They were galloping

At each gallop, Renaud felt himself gently pressed by the girl’s arm. They were galloping, Zinzara and Renaud, on Livette’s horse!

What was he thinking, the guardian?

Girl or woman? He stubbornly persisted in spite of himself, out of male pride, in wanting her to be a girl, although that hardly seemed probable to him. They are ripe so quickly, these pagan females!

A breath of air passed. A masculine scent of tamarisk flowers came to their nostrils. He slows his horse’s progress.

— Go, go! she said, hurry up! Later we’ll talk… at home, Romi, out of sight.

The horse again rushed forward.

Renaud felt pride, a confused and powerful pride at being there, at treading the plain with four feet, at not knowing any obstacles, at having this woman close to him—and, over there, another one!

One, for him, was in danger, betrayed his race. And the other, if she were to learn it, for{283}would die! And, although he loved her, this thought gave him a movement, quickly repressed, of cruel joy…. Fortunately, moreover, she would know nothing… And he was intoxicated with speed and pride. , man and beast, madly unleashed.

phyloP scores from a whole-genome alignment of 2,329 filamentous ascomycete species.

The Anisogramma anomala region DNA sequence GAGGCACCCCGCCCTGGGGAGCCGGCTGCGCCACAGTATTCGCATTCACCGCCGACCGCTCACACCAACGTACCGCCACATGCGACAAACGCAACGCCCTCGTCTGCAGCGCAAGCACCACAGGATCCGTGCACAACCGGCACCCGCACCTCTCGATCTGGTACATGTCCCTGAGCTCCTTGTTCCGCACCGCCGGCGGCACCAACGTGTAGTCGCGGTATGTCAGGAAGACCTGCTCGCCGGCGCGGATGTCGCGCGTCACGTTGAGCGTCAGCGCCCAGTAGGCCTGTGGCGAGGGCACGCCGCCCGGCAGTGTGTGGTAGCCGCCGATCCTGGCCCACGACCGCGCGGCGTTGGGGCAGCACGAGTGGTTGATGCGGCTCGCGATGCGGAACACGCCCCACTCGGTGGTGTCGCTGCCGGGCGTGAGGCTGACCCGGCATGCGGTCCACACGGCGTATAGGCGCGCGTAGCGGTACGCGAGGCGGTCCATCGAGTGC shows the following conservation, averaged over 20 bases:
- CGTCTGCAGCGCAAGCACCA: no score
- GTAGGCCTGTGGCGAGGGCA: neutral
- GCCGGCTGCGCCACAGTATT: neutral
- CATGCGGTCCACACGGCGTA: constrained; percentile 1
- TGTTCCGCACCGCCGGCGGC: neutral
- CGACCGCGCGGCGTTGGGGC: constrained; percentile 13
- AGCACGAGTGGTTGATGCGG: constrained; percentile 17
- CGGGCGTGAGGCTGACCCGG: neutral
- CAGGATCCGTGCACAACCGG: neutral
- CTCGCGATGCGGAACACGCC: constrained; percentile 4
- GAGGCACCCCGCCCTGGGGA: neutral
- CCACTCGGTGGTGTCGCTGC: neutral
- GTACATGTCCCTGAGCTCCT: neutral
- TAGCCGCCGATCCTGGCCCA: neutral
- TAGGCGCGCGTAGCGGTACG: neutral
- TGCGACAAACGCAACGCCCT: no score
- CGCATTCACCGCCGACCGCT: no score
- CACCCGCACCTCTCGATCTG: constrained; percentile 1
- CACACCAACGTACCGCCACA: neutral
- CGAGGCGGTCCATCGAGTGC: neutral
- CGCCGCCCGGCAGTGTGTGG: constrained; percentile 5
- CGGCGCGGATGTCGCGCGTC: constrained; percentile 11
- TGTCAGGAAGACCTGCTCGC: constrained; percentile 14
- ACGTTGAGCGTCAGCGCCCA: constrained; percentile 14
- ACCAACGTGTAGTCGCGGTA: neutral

Magnificent was the sky, dotted with more stars than the dunes have grains of sand, and the desert with quivering flowers, clinging to the twigs of the lettuces. The milky way was white like the salt of camels seen through the morning fog. One would have said that a large bridal veil trailed, torn, over the whole plain in the rumor of love.

Innumerable little white snails surmounted, like florets, the stems of the frames, of the enganes, and swayed there.

A very slow breeze passed, raising, right against the edge of the marshes, a fold of wave, thin, weak, and it sounded just like a furtive kiss, between the reeds which were in bloom…. Occasionally a lark , a flamingo, asleep in the sansouïres or at the edge of the water, spoke, waking up a little bit, and it was a fine chirping, enough to make its female or its male understand that we are there, not far.

June is not hotter. Smells of roses, very slow, very diffuse, coming from distant gardens, sometimes passed in puffs…. Over there, in the park{284}of the Château d’Avignon, the tree of Syria was throwing dust….

Renaud, after having skirted the sea, went straight up to the northeast, beyond the pond of the Lady.

He was going to the Grand-Patis. The Sambuc people had boats that he knew.